She’s an American expert who deals with the secret compulsion of hoarding and she’s in Australia to help those hoarders deal with the complications of keeping too much stuff.
Star of the Foxtel show Hoarders, and a regular on Dr Phil, Dorothy Breininger is in Leura this Friday (September 20) for an Organising Australia conference at the Fairmont Resort, one of five towns on the professional organiser’s “de-cluttering” speaking tour of Australia.
A 2008 study conducted by the University of Sydney found that at least one in 1000 people in NSW lives in severe domestic squalor with many more cases not reported to authorities.
Forensic Cleaning is one of two clean-up contractors recommended on the Blue Mountains Council website’s “domestic squalor information package”.
Spokesman Ron Filla said they handle up to eight cases annually in the Mountains and western Sydney and the hoarders were generally older residents.
One man in Blackheath recently “had stuff up to the ceiling and still had his dead mother’s clothing in a wardrobe which couldn’t be opened ... she died 20 years ago,” Mr Filla said.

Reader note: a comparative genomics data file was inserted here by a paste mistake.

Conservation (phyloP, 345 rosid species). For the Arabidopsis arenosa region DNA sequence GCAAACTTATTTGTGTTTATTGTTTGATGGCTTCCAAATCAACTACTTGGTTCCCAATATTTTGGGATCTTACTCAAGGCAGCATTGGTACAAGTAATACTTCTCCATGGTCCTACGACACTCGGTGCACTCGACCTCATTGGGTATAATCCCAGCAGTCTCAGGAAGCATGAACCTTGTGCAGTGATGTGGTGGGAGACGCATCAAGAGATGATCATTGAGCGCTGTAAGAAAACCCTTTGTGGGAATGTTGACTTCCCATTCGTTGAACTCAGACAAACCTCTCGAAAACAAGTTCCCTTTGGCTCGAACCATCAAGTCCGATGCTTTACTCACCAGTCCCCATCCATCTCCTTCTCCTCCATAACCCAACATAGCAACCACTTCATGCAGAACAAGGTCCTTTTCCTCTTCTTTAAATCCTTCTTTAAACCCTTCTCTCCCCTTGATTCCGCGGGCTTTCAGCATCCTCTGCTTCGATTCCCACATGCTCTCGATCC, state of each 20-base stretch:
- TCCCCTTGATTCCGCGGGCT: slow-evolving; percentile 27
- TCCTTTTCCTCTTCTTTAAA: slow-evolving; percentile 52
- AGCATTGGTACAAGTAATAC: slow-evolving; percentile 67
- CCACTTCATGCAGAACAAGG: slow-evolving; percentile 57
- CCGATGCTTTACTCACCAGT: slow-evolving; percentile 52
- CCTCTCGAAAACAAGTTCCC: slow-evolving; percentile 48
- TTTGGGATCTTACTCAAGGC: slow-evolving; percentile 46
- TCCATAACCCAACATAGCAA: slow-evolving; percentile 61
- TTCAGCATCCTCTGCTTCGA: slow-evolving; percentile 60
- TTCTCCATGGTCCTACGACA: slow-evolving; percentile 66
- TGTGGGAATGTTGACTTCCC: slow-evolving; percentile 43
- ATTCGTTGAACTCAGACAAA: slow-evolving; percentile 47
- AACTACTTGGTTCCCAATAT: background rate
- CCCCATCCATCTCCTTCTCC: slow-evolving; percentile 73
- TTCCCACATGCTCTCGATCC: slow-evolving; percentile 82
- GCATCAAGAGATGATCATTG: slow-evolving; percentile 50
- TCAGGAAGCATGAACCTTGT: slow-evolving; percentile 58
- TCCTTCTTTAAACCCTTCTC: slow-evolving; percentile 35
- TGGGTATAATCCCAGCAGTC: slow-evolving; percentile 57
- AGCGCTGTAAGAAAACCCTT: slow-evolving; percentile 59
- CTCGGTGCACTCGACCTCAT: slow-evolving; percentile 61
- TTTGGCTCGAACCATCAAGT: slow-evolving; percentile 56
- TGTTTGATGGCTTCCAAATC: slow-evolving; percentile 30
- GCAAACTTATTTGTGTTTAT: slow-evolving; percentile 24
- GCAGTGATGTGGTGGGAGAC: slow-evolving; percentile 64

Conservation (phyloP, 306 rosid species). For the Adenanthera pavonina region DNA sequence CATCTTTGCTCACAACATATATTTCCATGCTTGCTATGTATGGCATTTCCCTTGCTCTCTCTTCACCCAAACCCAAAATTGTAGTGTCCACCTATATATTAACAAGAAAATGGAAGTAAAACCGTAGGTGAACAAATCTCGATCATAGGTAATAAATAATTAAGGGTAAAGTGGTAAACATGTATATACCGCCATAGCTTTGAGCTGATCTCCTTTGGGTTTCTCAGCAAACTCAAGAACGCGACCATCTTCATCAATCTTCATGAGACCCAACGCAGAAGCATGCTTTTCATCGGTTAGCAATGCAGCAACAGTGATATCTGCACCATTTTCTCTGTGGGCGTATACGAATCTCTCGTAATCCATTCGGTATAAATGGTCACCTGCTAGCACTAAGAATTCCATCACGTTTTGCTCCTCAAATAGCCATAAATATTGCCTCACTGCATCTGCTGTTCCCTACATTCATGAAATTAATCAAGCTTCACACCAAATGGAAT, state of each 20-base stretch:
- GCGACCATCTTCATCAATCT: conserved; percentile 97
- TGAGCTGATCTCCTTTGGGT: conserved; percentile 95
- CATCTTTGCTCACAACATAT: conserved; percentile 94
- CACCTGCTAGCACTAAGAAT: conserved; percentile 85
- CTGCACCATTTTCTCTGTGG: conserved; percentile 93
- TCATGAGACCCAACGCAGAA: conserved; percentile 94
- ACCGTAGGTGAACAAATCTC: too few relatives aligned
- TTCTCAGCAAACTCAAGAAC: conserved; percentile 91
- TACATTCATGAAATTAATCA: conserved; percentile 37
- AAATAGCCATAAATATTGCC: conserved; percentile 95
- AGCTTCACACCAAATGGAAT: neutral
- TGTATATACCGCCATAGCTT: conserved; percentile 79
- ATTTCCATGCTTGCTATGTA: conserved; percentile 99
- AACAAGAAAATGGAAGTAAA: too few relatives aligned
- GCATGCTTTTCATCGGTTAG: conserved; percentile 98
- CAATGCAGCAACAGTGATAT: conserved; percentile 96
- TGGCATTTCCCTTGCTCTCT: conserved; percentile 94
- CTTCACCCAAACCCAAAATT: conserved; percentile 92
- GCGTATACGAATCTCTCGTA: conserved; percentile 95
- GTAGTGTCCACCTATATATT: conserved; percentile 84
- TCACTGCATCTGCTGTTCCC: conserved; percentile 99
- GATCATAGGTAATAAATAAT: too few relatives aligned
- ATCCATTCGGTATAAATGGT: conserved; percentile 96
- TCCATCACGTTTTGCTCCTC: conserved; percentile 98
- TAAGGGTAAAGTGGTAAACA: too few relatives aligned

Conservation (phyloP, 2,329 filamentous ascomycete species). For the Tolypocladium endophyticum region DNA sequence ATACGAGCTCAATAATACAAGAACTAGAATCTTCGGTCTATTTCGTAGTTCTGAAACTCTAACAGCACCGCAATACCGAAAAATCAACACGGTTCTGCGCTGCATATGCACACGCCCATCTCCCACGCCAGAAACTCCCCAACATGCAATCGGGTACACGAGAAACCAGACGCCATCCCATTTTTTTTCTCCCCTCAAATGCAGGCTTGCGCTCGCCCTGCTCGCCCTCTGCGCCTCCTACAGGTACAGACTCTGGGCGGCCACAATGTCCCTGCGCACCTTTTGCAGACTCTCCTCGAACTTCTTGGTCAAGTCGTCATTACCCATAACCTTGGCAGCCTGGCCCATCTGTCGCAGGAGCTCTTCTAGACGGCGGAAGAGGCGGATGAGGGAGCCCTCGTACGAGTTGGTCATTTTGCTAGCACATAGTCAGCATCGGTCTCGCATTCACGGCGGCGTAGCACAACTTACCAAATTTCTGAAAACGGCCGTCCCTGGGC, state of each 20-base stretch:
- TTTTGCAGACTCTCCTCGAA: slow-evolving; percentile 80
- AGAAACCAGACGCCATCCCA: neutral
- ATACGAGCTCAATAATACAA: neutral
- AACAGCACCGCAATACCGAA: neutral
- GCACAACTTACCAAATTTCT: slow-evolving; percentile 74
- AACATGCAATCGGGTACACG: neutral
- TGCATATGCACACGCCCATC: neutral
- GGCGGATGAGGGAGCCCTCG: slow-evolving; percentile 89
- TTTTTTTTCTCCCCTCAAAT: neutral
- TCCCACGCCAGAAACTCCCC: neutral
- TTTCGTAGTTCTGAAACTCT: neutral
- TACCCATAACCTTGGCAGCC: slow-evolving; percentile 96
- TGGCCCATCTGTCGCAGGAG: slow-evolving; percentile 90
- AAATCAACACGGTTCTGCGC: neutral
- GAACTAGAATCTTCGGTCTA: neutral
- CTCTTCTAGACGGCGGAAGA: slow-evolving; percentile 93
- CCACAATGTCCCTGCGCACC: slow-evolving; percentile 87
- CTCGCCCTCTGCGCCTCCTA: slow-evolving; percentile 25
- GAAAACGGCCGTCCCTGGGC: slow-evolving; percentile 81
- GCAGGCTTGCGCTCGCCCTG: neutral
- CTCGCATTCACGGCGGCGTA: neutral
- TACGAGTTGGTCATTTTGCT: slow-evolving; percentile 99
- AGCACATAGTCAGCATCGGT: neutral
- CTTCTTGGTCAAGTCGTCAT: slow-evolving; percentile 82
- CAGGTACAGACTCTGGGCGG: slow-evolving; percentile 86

“It’s just like on that TV show. You can’t see the floor, can’t open the front door.”
Hoarding is a problem that “won’t go away” said Ms Breininger who thought the overconsumptive 80s, 9/11 or the recent recession might see the industry wane. Not so.
“There are 5-6000 registered professional organisers in America’s national association and hundreds in Australasia. Some people just can’t get organised ... or are not able to distinguish between what’s valuable,” she says.
The job has its dangers — the roof in one home was being held up by rubbish, another home where the plumbing had stopped working was full of faeces in buckets.
“I love coming to these conferences because I can wear dresses – I spend my life in a haz mat suit,” she said, laughing.
Visitors to the conference will learn practical tips on how to stop bringing more and more stuff into their homes — like taking a photo with grandma’s unwanted piano or crockery and then giving it up so they can “save the memory and get rid of the eyesore”.
“You can see when hoarders make a breakthrough, it’s very emotional,” she says.